Returning to honours awarded for scientific achievements, and respective levels of ‘fame or respect’ … Those still wishing to pursue that particular thread might note that in 1890 the Royal Society first struck its Darwin Medal in recognition for ‘work of acknowledged distinction in the broad area of biology in which Charles Darwin worked, notably in evolution, population biology, organismal biology and biological diversity’. Hooker was the second person to receive the award in 1892; with Huxley, in 1894, being the third person so honoured. The medal’s first recipient was Alfred Russel Wallace.

Fifty years after the papers of Darwin and Wallace, the president of the Linnean Society described their first reading as ‘… without doubt the greatest event in the history of our Society since its foundation.’ Believing that it was difficult to conceive of any other ‘… revolution of Biological thought so momentous’ (Linnean Society, 1908), the 50th anniversary celebrations began. In front of that international gathering, with profound pleasure and affection’ the president of the Linnean Society was proud to confer upon Joseph Dalton Hooker the Society’s highest honour: one that bore Wallace’s name – the celebratory Darwin-Wallace Medal.[3] In a switch-about regarding who might have been more famous than whom – Hooker collected his award; but only after having to wait for it to be first conferred upon Alfred Russel Wallace.

Perhaps the placing of a memorial in Westminster Abbey – the Capital’s premier place of worship and remembrance – can be taken as at least some measure of the degree to which, upon death, a person’s achievements are retained within the nation’s consciousness. Of the seven people to whom van Wyhe compares Wallace’s ‘fame or respect’, only three (including Darwin himself) have been so honoured. In the Abbey’s north choir aisle, a white marble roundel was erected in 1915 to commemorate Wallace.

To focus on ‘fame’

But even in the face of such evidence one might still argue that these honorific remembrances do not necessarily reflect a person’s ‘fame’ – ‘respect’, yes; ‘achievement’, yes; ‘fame’, not necessarily. How might we make a judgement on van Wyhe’s (2013) assertion that it is incorrect to describe Wallace as having been ‘… among the most famous Victorian scientists during his lifetime’? Fortunately, we need not rely on the opinion of 21st century commentators as there exists contemporaneous examples of the esteem in which Wallace was held. For example, in 1900, when reviewing Wallace’s book, Studies, Scientific and Social, for the readers of the Daily News, the writer offered his opinion: ‘Mr. Alfred Russel Wallace is not only the greatest of our living naturalists ….’ There it is; printed source material: ‘… the greatest of our living naturalists’. But still one has to proceed with caution when making a judgement: should one rely on the view of a single contemporaneous source; or on the opinion of a chronicler, over 100 years later? That would be a difficult call; the authenticity of our source is not questioned, but could that opinion have been misguided; simply wrong, leading us down the wrong path? Fortunately, primary sources again come to our rescue. In his article, George Smith (2014) cites 17 obituaries of Wallace that confirm the opinion of our reviewer from the Daily News. But don’t obituarists often, perhaps – except in the case of Owen, it seems – err on the side of being reverential? Smith also has that one covered; having done a trawl, he has come up with 38 printed quotes – made during Wallace’s lifetime – reinforcing the degree to which Wallace’s fame had been contemporaneously reported. (Smith notes that neither the list of obituaries nor that of the other printed sources is exhaustive – others will be out there, to be discovered by the vigilant researcher.)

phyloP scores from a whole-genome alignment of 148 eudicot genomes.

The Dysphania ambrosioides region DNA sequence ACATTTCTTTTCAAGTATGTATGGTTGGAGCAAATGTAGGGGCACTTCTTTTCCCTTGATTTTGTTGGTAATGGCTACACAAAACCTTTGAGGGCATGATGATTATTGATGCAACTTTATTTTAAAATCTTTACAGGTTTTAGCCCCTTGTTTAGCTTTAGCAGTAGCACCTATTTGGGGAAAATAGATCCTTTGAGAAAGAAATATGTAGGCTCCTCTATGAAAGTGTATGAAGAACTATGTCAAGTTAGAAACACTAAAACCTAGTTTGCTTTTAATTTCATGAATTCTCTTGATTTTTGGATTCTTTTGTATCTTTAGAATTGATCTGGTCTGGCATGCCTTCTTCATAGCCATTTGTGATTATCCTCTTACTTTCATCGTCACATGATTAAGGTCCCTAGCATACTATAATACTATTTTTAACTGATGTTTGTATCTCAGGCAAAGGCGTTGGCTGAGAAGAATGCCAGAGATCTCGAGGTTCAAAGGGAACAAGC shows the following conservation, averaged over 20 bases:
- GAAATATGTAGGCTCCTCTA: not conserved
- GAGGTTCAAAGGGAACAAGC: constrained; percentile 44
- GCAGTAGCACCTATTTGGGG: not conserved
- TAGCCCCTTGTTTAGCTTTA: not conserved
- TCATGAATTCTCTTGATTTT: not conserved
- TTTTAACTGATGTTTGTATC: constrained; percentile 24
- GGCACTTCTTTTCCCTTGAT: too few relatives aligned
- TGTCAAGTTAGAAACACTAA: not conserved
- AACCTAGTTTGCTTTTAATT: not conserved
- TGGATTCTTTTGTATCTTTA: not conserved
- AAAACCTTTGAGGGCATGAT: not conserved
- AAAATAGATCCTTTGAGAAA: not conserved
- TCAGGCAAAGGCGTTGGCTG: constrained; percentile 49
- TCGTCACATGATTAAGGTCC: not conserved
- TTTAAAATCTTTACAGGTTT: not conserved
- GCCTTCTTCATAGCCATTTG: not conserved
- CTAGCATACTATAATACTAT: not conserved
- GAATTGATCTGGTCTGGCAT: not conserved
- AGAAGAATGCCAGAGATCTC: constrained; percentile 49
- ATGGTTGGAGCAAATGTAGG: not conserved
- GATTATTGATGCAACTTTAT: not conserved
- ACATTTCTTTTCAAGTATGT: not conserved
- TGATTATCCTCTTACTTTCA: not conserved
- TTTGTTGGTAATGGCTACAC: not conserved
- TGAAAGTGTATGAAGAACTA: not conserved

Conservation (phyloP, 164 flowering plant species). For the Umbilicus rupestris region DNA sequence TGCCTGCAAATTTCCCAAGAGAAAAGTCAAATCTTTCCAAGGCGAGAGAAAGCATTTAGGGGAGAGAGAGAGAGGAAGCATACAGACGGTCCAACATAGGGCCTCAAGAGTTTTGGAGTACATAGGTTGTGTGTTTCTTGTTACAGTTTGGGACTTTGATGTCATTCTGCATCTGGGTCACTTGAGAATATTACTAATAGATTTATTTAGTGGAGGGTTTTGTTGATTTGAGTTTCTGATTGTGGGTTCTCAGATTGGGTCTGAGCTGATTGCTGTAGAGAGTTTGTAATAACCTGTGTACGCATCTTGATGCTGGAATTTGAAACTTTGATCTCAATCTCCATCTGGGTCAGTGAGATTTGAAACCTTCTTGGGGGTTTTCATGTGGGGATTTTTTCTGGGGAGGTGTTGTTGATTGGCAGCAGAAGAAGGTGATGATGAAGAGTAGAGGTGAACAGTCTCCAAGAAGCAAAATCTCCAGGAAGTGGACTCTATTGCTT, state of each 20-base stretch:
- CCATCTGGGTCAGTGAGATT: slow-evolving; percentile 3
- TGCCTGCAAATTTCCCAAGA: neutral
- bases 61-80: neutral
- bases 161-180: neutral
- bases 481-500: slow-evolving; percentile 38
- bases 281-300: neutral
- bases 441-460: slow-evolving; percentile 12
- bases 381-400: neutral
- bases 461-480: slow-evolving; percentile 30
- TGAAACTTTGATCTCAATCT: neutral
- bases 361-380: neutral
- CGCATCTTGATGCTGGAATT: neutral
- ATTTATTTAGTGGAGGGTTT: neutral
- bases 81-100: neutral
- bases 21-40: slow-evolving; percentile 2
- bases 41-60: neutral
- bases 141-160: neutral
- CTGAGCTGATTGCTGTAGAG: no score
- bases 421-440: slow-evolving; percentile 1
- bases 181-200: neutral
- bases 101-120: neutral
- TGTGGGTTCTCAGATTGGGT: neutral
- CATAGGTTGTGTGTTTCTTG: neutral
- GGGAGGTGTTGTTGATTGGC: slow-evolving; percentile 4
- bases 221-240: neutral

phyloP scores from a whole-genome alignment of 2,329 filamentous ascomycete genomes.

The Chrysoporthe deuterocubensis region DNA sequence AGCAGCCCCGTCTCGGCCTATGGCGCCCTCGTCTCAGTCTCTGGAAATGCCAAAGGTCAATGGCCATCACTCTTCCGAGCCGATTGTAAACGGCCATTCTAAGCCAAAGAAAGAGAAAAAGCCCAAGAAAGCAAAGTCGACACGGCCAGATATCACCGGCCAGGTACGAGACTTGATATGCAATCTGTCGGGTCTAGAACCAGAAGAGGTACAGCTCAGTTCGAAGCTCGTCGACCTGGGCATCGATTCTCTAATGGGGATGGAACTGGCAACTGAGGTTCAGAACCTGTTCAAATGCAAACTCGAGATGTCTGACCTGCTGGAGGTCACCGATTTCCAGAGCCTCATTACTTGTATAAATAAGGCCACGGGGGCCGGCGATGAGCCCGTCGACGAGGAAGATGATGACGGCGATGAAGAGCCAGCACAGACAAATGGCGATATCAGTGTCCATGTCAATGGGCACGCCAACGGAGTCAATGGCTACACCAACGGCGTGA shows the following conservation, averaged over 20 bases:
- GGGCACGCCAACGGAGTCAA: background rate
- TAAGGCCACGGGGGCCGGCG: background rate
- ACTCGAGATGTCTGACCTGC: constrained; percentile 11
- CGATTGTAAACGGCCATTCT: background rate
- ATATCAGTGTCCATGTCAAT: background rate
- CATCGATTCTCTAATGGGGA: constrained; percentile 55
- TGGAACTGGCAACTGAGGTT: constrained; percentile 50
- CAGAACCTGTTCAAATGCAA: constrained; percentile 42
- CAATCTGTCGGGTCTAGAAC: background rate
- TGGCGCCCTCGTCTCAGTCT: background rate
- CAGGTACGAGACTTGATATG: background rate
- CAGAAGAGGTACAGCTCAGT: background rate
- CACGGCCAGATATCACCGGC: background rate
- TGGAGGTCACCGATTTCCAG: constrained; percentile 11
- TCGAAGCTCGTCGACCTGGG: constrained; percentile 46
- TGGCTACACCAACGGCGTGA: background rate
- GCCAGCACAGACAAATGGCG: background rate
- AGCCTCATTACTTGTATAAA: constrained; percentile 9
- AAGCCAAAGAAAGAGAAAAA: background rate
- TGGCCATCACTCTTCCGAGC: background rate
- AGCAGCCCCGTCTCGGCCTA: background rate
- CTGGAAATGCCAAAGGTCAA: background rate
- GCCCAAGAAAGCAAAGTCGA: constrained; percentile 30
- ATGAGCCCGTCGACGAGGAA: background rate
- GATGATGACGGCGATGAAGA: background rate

With the extant primary sources on Wallace’s fame, surely the burden of proof would be on the researcher to disprove or discredit the original source material (by presenting contrary source material, in at least equal number), not simply disagreeing with the conclusions drawn by those using the evidence. Evidence has to be countered by evidence, not mere opinion.